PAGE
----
This virus IS a swine flu, and has roots in NC, the land of Smithfield
Posted Jun 02 2009 4:41pm
Sow with piglets in a "farrowing crate" on a NC factory farm. Photo by Sally Kneidel
Two days ago I wrote a post about the connection between Smithfield and swine-flu, and about a call I received from a major European newspaper. The reporter called me because I toured a Smithfield factory hog farm while researching our last two books, Veggie Revolution and Going Green. He wanted to know more about Smithfield's priorities and their methods, info that Smithfield would love to keep under the rug. Plenty of dirt has already been published on Smithfield's treatment of labor, animals, and the environment, in online documents such as Human Rights Watch's Blood, Sweat, and Fear. And in our own book, Going Green. But most people are still unaware of what the corporation is really about.
Mexican newspapers are reporting that the current swine-flu outbreak came from a Smithfield operation in the Mexican town of Perote, Veracruz. ( See my previous post.) In my last post, I speculated that the swine-flu virus might have been created from a blending of bird and swine genes in that Smithfield facility in Perote. I was wrong about that.
NC is home to the world's largest hog-processing plant (a Smithfield plant) in the tiny town of Tar Heel, NC, on the banks of the aptly named Cape Fear River. Because wages are low and accident rates are high, most of the laborers in that facility are Latin-American immigrants, many undocumented. They slaughter, chop, and package 32,000 hogs in that one plant every day. Undocumented immigrants are the least likely worker population to complain about injuries or abusive working conditions, which is exactly why Smithfield chose the low-income, non-unionized immigrant workforce of Tar Heel for its biggest operation. Mexico is an even better site. Lower wages still, fewer regulations to impede Smithfield's plunder of labor, environment, animals.
So...back to the origins of the H1N1 virus. No one is sure exactly where it originated, but "this virus was found in pigs here in the United States. They were getting sick in 1998. It became a swine virus," said Raul Rabadan, a Columbia University scientist studying the H1N1 gene sequence made public this week by the CDC. Continues the Charlotte Observer"it spread [in 1998] among pregnant sows in Newton Grove, about 45 minutes south of Raleigh (NC), causing them to abort their litters, and then to swine in Texas, Iowa and Minnesota." NC has 10 million hogs in factory farms, more hogs than the state has people. More hogs than any other state except Iowa. A single farm can have more than 50,000 hogs, all crammed together in filthy conditions. So it's not surprising that the virus may have made its first appearance 10 years ago in this state. By the way, 75% to 90% of NC's hogs are raised under contract to Smithfield and processed by Smithfield.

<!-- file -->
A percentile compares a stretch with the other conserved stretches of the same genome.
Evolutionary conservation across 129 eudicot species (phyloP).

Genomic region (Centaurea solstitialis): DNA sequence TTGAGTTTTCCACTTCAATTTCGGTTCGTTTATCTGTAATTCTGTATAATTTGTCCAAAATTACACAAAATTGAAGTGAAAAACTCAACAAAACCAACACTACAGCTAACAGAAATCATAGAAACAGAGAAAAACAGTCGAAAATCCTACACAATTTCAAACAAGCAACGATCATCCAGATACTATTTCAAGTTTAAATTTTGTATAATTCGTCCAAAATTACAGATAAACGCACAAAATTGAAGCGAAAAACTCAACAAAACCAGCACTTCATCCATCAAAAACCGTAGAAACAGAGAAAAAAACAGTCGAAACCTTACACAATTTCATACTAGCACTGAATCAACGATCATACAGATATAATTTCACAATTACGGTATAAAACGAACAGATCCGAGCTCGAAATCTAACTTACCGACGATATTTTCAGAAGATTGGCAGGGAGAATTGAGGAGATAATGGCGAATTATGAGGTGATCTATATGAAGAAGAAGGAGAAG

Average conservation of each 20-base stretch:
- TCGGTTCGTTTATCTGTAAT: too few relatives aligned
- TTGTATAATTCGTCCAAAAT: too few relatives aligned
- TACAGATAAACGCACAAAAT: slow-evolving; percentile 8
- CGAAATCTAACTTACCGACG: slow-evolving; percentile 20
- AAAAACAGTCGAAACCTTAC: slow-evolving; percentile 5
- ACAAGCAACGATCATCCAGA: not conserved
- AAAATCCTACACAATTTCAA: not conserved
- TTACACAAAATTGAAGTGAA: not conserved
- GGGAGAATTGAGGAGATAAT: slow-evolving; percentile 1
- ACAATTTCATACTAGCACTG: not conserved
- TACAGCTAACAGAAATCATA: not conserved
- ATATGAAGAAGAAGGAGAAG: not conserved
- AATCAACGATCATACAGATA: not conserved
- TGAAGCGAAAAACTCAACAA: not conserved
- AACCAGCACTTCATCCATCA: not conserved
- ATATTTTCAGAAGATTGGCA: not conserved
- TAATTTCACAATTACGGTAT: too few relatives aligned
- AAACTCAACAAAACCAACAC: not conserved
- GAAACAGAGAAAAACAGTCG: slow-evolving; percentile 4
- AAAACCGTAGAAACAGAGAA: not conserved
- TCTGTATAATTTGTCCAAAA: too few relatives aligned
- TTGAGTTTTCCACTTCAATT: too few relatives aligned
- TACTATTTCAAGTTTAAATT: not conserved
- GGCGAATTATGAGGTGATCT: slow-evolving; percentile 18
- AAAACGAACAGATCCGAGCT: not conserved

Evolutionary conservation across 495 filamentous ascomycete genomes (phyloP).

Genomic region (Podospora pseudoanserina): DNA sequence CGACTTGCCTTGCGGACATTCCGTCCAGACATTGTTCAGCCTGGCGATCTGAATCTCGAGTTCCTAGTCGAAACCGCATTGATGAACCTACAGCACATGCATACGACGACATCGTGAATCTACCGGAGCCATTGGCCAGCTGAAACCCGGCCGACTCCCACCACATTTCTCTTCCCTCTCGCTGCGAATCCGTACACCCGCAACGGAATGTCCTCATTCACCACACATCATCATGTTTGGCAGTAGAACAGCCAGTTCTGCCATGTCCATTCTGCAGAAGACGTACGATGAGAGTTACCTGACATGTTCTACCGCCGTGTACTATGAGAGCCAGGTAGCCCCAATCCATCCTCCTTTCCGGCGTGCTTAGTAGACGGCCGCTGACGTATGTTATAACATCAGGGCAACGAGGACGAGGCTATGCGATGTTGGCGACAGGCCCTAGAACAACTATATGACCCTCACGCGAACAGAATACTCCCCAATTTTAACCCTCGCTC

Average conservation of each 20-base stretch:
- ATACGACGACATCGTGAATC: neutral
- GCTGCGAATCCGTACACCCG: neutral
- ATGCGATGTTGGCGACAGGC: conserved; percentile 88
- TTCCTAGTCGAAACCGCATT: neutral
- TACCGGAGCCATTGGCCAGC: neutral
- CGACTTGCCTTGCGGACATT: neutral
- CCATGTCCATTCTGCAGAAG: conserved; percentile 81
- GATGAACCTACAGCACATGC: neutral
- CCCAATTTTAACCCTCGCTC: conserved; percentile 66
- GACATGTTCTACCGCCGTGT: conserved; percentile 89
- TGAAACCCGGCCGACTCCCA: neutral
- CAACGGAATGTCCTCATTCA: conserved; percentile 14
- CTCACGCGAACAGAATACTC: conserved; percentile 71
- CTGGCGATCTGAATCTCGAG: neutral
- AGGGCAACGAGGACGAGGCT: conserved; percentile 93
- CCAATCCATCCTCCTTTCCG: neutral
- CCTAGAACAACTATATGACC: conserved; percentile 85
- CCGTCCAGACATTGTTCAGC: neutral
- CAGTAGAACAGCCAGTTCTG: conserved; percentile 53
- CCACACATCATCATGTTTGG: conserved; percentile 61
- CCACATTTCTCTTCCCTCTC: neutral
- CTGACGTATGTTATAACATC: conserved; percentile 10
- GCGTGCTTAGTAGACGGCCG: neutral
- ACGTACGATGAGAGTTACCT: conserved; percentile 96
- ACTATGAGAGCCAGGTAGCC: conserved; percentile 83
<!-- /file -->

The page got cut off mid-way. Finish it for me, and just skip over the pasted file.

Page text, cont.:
The findings about the H1N1's origins have raised new concerns about the health impacts of factory farms (not to mention the environmental impacts, or labor concerns). The U.S. Humane Society targeted NC a couple of weeks ago, before the flu outbreak. Because of the huge number of factory farms here, and animals packed so tightly in their own feces that they often can't even turn around, PETA has called on NC Governor Bev Perdue to close down all of NC's factory farms. Even the impartial PEW Charitable Trusts issued a report that said viruses can spread quickly among pigs in factory farms.
Typical filth in a darkened NC factory hog farm: note feces in the corridor and tiny window fan for ventilation. Photo by Sally Kneidel
As hog prices drop, we've been asked by the pork industry to avoid calling the virus the "swine flu," referring to it instead as the H1N1 virus. Said Jay Levine, an N.C. State University professor, the name "swine flu" is "a little bit of a misnomer." Even Obama, in his Weds night TV address, referred to it as H1N1.
But, as it turns out, "swine flu" is not a misnomer. Reports this morning's Charlotte Observer, "The current strain's eight genetic segments are all associated with swine flu." That's according to Raul Rabadan, the Columbia scientist studying the H1N1 gene sequence.
Well. I say, let's call it what it is. It is swine flu, so let's call it that. If it causes pork prices to continue to fall, well maybe Smithfield will have to close down some of their facilities. And even if the virus did not first form in the Smithfield facility in Veracruz, Mexico, but instead in North Carolina, I'm guessing that Smithfield hogs were involved in its origins.
Crowded "feeder pigs" in quarters for final fattening before slaughter, NC factory farm. Photo by Sally Kneidel